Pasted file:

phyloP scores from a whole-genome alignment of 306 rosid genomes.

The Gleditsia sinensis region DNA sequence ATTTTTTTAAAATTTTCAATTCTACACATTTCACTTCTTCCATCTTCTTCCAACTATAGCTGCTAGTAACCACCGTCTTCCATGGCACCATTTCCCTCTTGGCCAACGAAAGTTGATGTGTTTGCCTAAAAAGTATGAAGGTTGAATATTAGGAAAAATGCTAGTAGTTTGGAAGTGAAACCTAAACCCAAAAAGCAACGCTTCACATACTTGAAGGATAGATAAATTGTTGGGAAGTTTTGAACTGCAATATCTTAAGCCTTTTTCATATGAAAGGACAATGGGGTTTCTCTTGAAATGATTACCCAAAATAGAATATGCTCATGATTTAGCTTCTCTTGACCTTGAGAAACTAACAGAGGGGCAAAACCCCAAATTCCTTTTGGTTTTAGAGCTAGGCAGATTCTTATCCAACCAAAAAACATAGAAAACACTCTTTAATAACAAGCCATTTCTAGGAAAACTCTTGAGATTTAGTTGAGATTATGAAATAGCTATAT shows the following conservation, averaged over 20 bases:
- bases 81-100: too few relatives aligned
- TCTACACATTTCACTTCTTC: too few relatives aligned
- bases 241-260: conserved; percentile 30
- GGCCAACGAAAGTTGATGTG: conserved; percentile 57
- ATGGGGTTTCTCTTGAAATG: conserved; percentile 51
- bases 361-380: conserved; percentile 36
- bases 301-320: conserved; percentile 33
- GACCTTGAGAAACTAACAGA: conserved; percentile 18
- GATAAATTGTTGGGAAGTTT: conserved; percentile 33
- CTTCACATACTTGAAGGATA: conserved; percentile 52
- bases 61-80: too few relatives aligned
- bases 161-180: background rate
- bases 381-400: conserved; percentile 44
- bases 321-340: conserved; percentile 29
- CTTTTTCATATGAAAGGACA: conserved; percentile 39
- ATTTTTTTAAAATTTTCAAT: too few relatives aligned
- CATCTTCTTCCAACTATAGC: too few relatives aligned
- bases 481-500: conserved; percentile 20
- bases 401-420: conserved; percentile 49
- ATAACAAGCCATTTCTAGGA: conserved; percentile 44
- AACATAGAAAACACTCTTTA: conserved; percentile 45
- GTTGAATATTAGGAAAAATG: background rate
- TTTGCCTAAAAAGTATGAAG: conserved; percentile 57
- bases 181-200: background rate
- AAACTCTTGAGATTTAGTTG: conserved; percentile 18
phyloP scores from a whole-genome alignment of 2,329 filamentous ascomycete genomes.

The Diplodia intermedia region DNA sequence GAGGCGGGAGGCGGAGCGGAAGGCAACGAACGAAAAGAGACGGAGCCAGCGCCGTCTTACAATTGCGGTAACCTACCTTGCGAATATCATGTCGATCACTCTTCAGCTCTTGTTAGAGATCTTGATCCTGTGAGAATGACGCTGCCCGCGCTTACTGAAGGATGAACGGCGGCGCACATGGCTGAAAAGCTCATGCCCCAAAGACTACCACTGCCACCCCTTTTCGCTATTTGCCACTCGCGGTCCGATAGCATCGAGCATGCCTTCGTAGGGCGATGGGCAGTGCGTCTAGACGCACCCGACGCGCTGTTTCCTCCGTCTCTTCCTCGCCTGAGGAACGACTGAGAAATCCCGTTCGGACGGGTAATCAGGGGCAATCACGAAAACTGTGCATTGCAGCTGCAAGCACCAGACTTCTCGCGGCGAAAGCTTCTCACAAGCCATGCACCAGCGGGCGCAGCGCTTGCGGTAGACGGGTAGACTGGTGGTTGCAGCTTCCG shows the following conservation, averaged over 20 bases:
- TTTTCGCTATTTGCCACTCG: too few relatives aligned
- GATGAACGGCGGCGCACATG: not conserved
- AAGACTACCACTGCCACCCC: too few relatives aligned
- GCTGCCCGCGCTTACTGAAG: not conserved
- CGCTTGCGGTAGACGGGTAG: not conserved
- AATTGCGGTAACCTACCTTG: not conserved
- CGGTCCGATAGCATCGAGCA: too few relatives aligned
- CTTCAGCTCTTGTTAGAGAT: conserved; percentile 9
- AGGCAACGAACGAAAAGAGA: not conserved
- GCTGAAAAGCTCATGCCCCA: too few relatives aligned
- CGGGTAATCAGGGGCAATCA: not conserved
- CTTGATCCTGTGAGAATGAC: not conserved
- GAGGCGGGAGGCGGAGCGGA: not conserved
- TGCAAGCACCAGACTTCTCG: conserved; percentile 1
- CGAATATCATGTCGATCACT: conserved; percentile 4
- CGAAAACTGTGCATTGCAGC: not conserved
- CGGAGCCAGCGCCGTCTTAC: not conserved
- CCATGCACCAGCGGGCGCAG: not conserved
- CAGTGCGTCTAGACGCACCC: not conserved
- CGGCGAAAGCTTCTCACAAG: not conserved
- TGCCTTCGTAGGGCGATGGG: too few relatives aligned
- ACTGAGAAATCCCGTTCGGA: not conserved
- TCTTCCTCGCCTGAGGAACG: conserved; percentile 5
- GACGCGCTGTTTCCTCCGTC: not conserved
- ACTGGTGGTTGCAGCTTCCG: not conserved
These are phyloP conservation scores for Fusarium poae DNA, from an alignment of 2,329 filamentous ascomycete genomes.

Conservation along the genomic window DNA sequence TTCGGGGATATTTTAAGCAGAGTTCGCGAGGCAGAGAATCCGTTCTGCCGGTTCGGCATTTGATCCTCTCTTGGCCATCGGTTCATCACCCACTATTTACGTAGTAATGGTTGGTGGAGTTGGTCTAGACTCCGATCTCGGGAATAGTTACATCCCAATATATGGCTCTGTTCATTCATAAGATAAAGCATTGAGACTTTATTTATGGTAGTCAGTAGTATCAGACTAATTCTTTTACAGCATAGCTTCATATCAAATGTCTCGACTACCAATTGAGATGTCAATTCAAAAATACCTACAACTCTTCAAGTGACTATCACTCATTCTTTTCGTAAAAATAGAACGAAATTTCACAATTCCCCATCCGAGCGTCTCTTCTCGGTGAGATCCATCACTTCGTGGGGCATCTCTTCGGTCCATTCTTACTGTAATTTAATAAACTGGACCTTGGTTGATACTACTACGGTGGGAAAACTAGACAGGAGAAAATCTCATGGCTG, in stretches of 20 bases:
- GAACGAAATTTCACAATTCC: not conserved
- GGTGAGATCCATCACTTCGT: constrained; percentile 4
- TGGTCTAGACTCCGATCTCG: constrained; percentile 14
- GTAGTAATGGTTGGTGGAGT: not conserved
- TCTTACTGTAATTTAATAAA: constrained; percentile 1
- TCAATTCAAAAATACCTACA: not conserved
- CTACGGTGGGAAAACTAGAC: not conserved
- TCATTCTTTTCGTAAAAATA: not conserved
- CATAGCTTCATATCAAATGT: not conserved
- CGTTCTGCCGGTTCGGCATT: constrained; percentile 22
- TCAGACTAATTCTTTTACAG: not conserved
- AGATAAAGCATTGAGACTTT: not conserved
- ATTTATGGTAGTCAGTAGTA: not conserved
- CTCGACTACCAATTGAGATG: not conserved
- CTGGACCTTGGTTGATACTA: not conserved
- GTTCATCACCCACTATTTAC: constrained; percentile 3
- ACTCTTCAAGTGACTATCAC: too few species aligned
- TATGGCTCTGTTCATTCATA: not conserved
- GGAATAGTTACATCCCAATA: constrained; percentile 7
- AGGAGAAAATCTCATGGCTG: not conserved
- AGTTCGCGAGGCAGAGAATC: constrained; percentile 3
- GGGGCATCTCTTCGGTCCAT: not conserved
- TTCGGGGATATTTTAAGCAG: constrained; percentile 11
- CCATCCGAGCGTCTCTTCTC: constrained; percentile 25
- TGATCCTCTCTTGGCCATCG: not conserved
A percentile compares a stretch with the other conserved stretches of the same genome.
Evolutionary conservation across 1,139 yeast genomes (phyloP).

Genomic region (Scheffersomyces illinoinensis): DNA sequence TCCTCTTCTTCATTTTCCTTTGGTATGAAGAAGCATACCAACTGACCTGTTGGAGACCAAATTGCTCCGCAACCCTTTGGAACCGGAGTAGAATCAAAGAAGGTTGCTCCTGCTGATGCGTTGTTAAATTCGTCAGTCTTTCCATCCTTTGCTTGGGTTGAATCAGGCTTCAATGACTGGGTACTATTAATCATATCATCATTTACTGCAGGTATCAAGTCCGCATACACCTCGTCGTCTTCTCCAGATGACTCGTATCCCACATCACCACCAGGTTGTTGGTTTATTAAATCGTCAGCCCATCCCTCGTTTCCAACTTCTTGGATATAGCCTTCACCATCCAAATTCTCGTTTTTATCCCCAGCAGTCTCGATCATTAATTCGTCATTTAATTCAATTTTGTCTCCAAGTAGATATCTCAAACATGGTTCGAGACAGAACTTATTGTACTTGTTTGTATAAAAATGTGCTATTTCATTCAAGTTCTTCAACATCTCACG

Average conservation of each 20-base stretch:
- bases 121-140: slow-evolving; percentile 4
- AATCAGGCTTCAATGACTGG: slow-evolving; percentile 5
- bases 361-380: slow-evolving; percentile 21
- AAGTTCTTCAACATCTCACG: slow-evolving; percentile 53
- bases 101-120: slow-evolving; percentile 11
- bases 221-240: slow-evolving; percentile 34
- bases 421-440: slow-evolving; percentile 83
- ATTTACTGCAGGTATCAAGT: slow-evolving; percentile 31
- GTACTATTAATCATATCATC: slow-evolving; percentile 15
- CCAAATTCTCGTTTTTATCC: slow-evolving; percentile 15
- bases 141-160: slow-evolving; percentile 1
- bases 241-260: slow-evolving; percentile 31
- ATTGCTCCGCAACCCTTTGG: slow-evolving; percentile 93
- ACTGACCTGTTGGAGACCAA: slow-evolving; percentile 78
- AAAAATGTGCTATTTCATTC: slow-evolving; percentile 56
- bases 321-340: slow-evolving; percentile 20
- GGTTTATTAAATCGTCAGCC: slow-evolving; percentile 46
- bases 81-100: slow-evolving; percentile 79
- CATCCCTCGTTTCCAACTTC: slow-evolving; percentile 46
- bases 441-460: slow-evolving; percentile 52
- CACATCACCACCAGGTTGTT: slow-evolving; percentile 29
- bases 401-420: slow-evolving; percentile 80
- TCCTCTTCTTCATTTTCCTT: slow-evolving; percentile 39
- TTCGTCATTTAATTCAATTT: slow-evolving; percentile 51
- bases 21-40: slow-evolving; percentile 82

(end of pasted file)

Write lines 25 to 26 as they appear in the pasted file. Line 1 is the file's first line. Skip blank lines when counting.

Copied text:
- TTTGCCTAAAAAGTATGAAG: conserved; percentile 57
- bases 181-200: background rate